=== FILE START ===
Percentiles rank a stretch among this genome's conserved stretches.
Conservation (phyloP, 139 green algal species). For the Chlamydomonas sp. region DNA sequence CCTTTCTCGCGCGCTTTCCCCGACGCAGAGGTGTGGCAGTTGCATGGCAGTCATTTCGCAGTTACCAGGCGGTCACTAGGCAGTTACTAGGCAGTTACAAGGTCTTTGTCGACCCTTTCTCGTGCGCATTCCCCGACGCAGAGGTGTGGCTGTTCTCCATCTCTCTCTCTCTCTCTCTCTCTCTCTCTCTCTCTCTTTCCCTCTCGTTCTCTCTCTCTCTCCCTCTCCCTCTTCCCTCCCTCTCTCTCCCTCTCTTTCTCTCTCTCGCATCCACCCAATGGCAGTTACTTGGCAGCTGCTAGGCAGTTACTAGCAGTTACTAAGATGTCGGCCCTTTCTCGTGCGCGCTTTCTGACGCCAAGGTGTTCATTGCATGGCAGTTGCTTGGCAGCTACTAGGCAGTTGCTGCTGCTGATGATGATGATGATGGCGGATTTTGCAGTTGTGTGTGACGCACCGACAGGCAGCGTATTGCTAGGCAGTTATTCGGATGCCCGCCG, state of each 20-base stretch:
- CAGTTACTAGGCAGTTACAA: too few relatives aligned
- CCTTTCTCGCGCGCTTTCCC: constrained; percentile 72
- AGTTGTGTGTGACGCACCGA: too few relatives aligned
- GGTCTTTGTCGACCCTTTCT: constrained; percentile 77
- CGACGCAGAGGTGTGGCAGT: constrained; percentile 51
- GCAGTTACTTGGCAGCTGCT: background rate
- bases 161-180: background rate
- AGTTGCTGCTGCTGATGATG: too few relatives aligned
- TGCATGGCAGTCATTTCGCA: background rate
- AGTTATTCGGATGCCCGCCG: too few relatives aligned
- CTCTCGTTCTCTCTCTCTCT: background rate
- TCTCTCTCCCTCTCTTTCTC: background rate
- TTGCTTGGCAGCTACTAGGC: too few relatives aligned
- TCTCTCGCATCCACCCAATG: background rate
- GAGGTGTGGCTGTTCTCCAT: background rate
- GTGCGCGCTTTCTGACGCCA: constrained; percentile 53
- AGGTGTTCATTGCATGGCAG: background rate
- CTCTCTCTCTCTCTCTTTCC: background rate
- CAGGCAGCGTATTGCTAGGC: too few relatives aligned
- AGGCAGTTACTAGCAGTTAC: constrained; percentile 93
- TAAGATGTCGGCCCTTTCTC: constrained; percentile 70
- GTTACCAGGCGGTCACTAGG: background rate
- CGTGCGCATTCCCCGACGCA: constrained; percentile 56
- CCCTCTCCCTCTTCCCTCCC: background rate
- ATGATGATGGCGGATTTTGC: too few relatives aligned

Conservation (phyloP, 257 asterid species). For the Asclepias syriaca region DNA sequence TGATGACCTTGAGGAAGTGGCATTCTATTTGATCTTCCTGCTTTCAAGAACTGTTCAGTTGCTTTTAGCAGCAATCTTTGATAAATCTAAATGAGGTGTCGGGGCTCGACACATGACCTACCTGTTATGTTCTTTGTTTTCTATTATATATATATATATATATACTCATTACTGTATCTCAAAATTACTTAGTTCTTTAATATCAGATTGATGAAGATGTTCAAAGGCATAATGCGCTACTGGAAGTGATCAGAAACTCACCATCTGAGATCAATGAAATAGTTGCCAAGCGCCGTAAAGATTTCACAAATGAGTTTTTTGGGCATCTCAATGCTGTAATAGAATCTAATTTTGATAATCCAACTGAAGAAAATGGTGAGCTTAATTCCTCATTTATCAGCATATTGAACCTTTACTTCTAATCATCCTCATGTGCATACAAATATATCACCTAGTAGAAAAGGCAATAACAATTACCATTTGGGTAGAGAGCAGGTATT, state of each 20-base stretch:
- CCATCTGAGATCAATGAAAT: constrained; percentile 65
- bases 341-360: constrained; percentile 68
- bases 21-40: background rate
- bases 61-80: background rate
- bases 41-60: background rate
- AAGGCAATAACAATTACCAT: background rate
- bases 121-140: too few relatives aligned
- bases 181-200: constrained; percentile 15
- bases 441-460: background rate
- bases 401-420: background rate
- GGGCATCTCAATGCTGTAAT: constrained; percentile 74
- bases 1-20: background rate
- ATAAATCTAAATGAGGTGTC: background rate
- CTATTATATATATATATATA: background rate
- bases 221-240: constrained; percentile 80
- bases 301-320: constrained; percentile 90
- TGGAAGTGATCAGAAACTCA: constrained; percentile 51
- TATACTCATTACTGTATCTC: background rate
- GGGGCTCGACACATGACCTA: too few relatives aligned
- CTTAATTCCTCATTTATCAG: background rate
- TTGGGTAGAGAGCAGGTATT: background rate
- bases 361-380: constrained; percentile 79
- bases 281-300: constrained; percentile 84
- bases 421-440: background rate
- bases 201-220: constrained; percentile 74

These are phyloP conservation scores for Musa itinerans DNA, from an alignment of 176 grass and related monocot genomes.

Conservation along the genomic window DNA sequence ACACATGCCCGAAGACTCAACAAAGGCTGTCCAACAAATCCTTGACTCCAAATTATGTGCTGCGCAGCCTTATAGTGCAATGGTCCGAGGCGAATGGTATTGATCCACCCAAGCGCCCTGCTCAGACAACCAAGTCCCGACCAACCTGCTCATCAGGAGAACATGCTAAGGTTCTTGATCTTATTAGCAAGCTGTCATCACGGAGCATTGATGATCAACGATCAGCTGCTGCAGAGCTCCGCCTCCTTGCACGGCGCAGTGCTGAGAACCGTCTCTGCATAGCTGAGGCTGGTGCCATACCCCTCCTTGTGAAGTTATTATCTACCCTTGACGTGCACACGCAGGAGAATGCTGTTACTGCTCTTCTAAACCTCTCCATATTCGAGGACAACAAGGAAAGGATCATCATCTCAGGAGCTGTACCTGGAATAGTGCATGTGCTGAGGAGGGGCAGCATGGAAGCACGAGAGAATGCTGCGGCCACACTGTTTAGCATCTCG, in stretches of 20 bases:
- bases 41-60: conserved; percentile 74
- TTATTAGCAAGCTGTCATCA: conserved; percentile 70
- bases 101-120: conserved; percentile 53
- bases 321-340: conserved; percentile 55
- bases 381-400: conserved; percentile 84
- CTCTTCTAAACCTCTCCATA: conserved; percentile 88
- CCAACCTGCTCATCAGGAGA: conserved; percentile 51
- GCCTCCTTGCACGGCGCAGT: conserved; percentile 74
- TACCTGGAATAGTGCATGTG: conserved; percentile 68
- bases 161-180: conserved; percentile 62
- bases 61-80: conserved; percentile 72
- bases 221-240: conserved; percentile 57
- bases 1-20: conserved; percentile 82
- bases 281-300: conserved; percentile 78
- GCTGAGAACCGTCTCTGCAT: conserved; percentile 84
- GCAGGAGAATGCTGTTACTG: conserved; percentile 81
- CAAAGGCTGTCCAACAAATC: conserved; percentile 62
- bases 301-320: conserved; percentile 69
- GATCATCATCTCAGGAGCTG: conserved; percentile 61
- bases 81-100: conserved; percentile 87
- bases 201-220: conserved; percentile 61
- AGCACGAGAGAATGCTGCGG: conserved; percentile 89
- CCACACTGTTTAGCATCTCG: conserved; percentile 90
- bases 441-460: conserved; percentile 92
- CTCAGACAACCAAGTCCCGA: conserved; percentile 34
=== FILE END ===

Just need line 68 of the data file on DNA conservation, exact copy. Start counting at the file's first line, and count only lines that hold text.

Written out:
- bases 1-20: conserved; percentile 82